Hello ACB readers! My name is Kyle Vande Slunt and I’m a sound designer living in Minneapolis, MN. I’ve been a big fan of ACB for sometime and John has graciously allowed me to contribute. I look forward to posting more sounds and articles and hearing your feedback. Its great to meet all of you.
Back in November 2008 I was commissioned by the Open Eye Figure Theater in Minneapolis to create sound design for a new work by Michael Sommers entitled “Snowman”. The play was a sound designers dream: a magical fable told through people, puppets, animations, multiple projections, and some “LOST” like magic. The goal was to create an entire world of ambiances, sounds, and transitions that belonged to this snowy world that my have existed in the past or possibly in the far future.
Doubling as the show’s audio engineer, I had to devise a way to trigger (perform) all of these sounds and the recorded musical score for each performance. Normally in smaller theaters, this feat is accomplished by putting everything onto a playable CD or loaded into QLab (a popular Mac based sound program for theater). For Snowman however, I needed to be able to trigger all of these elements and have them be completely independent of each other for layering, mixing, and effects purposes. And in some cases these elements needed to be triggered very quickly.
The solution: I loaded all of my audio clips (sfx, loops, music, etc) into a highly organized Ableton Live session (see picture) and assigned MIDI notes to trigger the clips. In Live you can only assign one note to a clip, so each clip had to be a different note on the keyboard. So I went through and logically mapped the notes of the keyboard to the sounds and music for the show. I used black keys for music and the white keys for sound effects and ambiances, labeling each key with electoral tape and a description. As you can see in the picture, I used only white and yellow tape. Anything more saturated in hue would have been impossible to read in the dark booth. The white tape is MIDI channel 1 and the yellow tape is MIDI channel 2. (I switched MIDI channels instead of octaves to avoid labeling hassles.) Each channel of audio was then assigned to my BCF-2000 where I had mixing control for every track using multiple fader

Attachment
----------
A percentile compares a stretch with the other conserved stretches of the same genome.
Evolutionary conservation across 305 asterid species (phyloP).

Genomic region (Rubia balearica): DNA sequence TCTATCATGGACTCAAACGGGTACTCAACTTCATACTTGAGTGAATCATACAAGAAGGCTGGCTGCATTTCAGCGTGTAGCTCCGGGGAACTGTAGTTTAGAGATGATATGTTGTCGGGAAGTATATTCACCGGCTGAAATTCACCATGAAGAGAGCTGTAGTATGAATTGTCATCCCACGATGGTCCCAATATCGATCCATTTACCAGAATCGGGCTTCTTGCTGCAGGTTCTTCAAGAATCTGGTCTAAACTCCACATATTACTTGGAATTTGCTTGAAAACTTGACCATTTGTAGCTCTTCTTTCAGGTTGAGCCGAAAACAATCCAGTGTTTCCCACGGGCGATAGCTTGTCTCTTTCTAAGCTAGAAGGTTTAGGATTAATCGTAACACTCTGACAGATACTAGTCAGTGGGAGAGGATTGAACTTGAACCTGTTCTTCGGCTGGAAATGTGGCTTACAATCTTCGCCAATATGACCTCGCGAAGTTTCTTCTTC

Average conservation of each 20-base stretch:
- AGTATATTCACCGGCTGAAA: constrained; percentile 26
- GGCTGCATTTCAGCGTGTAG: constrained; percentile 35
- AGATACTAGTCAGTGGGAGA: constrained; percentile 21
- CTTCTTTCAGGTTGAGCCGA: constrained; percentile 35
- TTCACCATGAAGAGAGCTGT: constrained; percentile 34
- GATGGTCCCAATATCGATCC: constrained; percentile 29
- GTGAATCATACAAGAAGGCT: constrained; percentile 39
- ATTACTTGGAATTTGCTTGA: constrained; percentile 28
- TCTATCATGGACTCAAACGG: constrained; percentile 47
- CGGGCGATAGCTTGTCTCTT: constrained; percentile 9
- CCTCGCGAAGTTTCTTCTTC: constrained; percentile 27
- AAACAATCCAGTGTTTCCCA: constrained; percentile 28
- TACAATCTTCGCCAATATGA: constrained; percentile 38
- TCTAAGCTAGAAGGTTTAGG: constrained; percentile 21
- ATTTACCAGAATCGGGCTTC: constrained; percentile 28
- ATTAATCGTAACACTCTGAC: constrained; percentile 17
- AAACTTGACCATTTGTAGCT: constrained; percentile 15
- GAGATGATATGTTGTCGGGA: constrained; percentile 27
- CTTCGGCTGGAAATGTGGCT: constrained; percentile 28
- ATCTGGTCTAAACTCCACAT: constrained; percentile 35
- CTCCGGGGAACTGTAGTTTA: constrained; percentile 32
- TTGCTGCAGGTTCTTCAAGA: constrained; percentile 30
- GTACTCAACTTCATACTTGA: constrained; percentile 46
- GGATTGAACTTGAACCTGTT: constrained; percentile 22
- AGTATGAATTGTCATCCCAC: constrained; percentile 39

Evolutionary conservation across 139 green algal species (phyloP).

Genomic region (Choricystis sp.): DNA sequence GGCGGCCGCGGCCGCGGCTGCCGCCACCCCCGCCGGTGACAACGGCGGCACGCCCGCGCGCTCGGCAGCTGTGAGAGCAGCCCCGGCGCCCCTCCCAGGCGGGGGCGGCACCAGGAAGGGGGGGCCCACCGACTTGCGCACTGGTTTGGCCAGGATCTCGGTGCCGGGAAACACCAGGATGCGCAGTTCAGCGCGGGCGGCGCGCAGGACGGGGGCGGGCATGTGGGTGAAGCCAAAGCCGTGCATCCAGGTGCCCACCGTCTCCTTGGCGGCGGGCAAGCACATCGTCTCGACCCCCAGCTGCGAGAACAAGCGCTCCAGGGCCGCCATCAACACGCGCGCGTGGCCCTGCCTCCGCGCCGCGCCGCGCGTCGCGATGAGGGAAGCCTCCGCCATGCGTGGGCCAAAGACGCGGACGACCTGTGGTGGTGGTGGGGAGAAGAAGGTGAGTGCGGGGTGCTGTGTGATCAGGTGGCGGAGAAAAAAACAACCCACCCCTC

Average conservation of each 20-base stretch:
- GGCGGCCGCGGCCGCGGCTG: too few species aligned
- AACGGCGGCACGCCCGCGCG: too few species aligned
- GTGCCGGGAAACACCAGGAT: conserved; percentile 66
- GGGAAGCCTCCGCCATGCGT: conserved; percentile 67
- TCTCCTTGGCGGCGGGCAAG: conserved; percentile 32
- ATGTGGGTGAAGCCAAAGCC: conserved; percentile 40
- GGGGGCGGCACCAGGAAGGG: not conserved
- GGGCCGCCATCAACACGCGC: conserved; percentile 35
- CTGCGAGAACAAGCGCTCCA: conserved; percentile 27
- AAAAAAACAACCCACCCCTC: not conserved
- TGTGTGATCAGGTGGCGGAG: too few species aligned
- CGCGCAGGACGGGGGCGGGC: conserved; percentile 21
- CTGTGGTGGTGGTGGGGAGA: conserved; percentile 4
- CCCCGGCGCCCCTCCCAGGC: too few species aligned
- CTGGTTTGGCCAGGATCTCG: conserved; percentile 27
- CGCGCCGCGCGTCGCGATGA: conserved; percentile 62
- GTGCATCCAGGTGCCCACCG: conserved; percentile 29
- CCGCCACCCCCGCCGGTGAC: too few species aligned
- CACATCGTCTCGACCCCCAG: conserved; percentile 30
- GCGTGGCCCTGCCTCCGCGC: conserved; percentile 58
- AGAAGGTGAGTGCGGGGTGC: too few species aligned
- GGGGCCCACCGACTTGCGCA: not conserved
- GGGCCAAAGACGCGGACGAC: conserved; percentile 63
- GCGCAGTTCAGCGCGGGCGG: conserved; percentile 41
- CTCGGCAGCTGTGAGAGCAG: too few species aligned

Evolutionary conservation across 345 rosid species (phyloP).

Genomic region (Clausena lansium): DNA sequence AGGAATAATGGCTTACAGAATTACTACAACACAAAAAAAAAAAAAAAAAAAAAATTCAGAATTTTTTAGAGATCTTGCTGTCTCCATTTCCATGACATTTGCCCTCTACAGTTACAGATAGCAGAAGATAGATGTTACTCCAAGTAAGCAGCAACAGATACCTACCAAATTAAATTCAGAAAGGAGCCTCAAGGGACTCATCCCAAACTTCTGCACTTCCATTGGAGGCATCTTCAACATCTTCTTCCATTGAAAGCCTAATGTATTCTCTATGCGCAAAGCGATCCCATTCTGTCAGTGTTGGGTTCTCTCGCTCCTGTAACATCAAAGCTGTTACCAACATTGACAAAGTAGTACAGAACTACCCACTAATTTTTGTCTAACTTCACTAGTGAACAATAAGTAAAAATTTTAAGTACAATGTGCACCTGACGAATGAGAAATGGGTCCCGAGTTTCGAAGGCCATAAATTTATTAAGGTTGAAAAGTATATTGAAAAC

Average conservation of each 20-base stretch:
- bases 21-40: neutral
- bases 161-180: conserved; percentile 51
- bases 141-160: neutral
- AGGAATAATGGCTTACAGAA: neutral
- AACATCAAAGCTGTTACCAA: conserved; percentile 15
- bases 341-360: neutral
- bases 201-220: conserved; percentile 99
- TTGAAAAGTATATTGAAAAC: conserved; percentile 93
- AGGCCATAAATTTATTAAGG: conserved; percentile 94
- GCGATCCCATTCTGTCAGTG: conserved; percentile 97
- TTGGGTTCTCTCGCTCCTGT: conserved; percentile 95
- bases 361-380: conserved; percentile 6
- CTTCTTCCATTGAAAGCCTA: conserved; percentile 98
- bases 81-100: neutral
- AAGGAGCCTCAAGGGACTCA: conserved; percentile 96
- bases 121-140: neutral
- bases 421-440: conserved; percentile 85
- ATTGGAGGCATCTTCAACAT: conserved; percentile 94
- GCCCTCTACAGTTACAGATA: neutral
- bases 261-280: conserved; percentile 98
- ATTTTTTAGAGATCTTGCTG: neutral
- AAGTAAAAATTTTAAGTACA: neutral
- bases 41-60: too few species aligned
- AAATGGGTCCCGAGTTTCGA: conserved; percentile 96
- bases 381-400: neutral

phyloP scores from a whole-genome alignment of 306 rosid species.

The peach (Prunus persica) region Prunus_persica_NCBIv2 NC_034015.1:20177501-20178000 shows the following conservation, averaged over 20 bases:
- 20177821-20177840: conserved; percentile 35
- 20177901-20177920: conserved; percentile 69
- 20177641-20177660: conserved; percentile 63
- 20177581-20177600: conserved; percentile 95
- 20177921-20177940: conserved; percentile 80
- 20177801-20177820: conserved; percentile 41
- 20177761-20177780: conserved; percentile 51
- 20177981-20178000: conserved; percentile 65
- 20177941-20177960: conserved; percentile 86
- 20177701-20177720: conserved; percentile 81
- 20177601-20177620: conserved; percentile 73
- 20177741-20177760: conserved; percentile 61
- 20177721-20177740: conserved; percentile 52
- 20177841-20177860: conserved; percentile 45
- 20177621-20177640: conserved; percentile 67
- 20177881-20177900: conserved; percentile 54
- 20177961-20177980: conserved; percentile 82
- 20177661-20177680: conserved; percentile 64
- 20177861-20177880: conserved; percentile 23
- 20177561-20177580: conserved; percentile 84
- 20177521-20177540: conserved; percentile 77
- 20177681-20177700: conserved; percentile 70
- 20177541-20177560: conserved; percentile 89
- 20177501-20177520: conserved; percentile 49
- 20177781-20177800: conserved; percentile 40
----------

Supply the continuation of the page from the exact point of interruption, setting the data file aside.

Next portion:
banks. The BCF’s knob banks came in handy for sending the audio to
return tracks for real-time effect manipulation.
Each show felt like a performance where I was jamming away on my weird Snowman keyboard while layering and effecting sounds at the same time. Just for fun I’ve included a small collage of some of the sounds from the show. Enjoy!